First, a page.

Russia reacted very negatively when Bulgaria single-handedly marched in and annexed Eastern Rumelia in 1885, forming a territory with borders that are almost exactly those of today. This did not please the Tsar. A Russian-backed revolt by Bulgarian military officers brought on the forced abdication of Prince Alexander and his replacement with Ferdinand of Saxe-Coburg-Gotha. In return, Bulgaria broke off diplomatic relations with Russia, but the Russians continued to instigate plots, conspiracies, political assassinations, and riots. Stambolov responded with violent repression against his Russophile opponents. He was assassinated in 1895, and only after his death could diplomatic relations with Russia resume.
For traditional historians, Stambolov has been a true hero and his defense of Bulgarian independence against Russian “enslavement” was glorified for a long time. It could have been reasonable for Marxist historians to play down the conflict between Russophiles and Russophobes. These events did take place under reactionary Tsarist regimes with which the Bolshevik revolution claimed to make a clean sweep. However, with Stalin in power there was a desperate need to ignore the suffocating impact of Russia’s interference in the past, as the parallels to the Soviet Union’s own bullying would be all too obvious, and questioning Russia was unthinkable. Thus, the communist-era historians censored themselves and made a point of being anti-Stambolov and pro-Russian.
Stambolov’s regime was criticized as a violent dictatorship of the bourgeoisie, using national independence to hide its real character as a puppet for foreign capitalists. An exception was Nikolai Genchev’s 1976 book on Bulgarian-Russian cultural exchanges, which exposed their negative impact, though the book was immediately withdrawn from circulation and destroyed. It had spoken about the debilitating effects of population exchanges with Russia, and the use of universities to spread propaganda among Bulgarian students. It also pointed out the fact that even Russia, not just Britain and Germany, had almost from the start agreed to put an end to all hope for a Greater Bulgaria. A few other books that showed Russia in a negative light disappeared from the bookshops and were placed in “special collections” in libraries.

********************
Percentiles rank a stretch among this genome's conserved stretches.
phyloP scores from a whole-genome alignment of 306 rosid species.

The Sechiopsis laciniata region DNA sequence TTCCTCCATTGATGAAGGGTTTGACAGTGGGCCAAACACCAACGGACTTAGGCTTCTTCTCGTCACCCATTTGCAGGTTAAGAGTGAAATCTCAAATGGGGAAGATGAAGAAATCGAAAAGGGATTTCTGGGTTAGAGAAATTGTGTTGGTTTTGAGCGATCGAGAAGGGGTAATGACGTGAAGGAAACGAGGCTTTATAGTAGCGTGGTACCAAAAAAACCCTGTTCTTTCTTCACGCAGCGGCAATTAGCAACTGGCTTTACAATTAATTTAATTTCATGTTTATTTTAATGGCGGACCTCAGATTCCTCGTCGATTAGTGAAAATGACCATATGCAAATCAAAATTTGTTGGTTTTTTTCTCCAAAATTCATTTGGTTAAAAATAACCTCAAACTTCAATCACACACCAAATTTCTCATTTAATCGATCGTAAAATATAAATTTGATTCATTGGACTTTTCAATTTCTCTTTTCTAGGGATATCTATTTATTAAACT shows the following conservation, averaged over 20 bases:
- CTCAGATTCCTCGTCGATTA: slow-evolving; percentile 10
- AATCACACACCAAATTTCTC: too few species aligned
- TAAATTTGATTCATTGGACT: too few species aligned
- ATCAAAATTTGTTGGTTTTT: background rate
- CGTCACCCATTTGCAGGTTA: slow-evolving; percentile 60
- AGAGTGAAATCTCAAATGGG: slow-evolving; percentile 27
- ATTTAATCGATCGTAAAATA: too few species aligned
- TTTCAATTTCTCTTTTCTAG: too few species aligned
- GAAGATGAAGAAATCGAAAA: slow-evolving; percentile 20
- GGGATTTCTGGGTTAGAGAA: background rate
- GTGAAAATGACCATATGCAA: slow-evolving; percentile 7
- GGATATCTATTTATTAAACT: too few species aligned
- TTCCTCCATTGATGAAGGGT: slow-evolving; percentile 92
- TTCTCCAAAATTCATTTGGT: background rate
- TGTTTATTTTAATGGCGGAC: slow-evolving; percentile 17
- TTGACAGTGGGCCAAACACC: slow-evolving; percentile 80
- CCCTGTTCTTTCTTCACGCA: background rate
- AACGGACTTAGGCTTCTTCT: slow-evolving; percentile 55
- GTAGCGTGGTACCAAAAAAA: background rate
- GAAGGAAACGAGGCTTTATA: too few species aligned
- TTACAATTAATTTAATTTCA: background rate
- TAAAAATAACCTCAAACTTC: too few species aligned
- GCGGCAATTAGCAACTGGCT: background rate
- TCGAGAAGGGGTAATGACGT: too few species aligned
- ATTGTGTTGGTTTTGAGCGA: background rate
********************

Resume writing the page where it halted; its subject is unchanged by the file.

By the 1970s, the solidly negative view of Stambolov’s stance had begun to change. Historians switched towards diplomatic history and focused on why the dream of uniting all of the territory inhabited by Bulgarians failed. This line of inquiry meant not just the need to explain or rationalize away why Russia opposed the union with Eastern Rumelia in 1885, but also opened a whole Pandora’s box by clarifying how Bulgaria’s and Russia’s interests clashed. A shift to vindicating Stambolov as a statesman occurred with a little-known historians’ conference in 1984 entitled “Stambolov — Revolutionary and Man of Letters” (the presentations were published after a long delay in 1987) and the re-release of Simeon Radev’s hyper-patriotic Builders of Contemporary Bulgaria (originally published in 1911), which sold more than one hundred thousand copies in 1990. Stambolov was particularly venerated for his courage in standing up for Bulgarian independence against Russian Tsar Alexander III, a point that even the Bulgarian communist leader Todor Zhivkov was said to have appreciated.